rip the speaker,” he says. “That’s the sound on a few tracks, a dirty tone from
a ripped speaker.”  You can hear Turner’s
new set-up quite dramatically in the blistering rocker “That Was Was,” a song
originally recorded in a folky, pretty-sounding version, then blown to
smithereens for the album take.


also painted the album cover, as he has for all the band’s releases. The main
image, of a toothy-jawed horse rearing over a sword-wielding, crowned boy, is
both whimsical and slightly menacing, with the aura of a fairy tale gone dark
and dangerous.


“Mick had
a bunch of covers for us, and that one seemed the most appropriate, because it
seemed sort of congested and confused and psychotic,” says Ellis. Like the album,
he says, the cover transmits a lot of information, some of it contradictory,
none of it very overt and obvious. “The cover felt really good because it’s so
it’s hard to pin down. I think that it kind of added to the general maelstrom
and confusion that’s going on in the record,” he added. Turner says only that
the cover was conceived before the album, and that it reflects a friend’s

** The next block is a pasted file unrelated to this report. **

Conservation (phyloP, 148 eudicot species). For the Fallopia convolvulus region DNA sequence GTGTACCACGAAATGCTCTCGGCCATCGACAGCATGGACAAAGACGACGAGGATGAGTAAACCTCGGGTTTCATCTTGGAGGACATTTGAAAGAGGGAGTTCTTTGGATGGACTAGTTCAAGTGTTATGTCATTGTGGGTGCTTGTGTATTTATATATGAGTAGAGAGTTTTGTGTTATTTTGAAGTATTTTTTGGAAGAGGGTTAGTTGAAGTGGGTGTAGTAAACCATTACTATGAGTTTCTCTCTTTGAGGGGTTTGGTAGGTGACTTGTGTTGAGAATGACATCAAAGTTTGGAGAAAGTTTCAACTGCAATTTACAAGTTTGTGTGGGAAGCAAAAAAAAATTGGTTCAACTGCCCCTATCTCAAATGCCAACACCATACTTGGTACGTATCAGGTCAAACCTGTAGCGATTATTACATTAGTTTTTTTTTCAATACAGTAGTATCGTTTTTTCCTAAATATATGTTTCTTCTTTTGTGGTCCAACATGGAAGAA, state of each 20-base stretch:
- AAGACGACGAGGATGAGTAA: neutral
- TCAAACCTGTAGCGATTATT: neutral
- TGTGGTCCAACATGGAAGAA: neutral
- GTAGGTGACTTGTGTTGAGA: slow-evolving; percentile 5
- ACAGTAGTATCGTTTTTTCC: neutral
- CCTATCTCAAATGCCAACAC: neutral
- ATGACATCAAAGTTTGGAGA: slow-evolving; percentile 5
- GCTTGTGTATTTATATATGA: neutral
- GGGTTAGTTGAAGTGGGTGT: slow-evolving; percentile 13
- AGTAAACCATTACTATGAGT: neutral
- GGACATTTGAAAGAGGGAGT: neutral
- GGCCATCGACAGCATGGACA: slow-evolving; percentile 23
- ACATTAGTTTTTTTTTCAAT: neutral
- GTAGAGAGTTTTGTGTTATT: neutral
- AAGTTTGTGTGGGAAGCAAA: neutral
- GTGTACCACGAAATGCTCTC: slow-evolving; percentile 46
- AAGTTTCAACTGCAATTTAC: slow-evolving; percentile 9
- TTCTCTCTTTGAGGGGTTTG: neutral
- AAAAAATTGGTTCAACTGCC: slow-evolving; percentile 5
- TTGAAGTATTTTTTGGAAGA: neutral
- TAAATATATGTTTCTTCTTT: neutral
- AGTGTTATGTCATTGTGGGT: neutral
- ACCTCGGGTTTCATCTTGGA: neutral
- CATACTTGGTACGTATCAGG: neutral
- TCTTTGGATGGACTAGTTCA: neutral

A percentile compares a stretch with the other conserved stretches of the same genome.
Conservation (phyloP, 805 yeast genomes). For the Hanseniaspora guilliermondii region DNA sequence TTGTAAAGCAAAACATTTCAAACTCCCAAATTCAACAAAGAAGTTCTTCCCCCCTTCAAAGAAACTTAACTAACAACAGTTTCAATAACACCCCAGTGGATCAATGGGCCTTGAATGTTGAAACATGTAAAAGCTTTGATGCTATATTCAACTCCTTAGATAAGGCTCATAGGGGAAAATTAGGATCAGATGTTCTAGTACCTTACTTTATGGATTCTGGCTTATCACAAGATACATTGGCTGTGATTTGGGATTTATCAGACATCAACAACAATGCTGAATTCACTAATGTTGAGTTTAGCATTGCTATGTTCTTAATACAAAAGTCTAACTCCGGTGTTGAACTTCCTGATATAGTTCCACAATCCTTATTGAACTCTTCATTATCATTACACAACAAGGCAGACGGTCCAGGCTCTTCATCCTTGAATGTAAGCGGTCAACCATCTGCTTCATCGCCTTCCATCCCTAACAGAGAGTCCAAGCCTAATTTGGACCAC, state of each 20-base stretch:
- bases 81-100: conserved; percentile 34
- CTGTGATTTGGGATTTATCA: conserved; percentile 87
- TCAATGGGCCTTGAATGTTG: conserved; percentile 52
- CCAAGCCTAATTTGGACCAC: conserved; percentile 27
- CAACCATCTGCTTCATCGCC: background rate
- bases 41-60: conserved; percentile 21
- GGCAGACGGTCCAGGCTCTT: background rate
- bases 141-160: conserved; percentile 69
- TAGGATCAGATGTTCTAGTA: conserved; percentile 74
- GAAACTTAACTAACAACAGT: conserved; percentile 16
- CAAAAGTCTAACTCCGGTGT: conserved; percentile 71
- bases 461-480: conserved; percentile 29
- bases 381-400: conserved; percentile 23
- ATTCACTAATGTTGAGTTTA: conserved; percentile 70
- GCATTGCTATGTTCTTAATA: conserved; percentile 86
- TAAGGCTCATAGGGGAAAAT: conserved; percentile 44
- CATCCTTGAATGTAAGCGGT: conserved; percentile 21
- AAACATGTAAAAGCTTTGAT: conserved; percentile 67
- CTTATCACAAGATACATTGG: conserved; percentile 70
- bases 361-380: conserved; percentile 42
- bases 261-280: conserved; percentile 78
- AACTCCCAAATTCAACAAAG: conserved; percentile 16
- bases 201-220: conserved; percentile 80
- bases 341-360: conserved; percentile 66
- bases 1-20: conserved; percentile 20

illness and eventual recovery.


all the years between albums and all the different experiences Dirty Three bring
to new recording sessions, Ellis says that they are always, unmistakably, the
Dirty Three when they come together. “The way that we play together, it’s the
only way we know how to play together,”
he says. “When we go apart and do other things, we play differently. But then
as soon as we get back together again, the same thing happens, the Dirty Three.
It’s the thing that we’re always attracted to and we’re always instantly
reminded of when we get back together.”



An edited version of this story originally
appeared in the Australian music special in BLURT print issue 12.



Credit: Brian Searcy]



Dirty Three Tour

Thu. Sept. 20 – Montreal, QC @ Ukrainian
Federation (Pop Montreal

Fri. Sept. 21 – Allston, MA @ Brighton Music Hall

Sat. Sept. 22 – New York, NY
@ Pier 36 (All Tomorrow’s Parties)

Sun. Sept. 23 – Washington, DC
@ Sixth & I Historic Synagogue

Tue. Sept. 25 – Detroit, MI
@ Trinosophes (1464 Gratiot)

Wed. Sept. 26 – Chicago, IL
@ Lincoln Hall

Thu. Sept. 27 – Iowa City, IA
@ Gabe’s Oasis

Fri. Sept. 28 – Minneapolis, MN
@ Cedar Cultural Center

Mon. Oct. 1 – Vancouver,
BC @ The Biltmore Cabaret

Tue. Oct. 2 – Seattle,
WA @ Neumos

Wed. Oct. 3 – Portland,
OR @ The Mission Theater

Thu. Oct. 4 – Portland,
OR @ The Mission Theater

Sat. Oct. 6 – San Francisco, CA @ Golden Gate Park (Hardly Strictly Bluegrass

Mon. Oct. 8 – Los
Angeles, CA @ Bootleg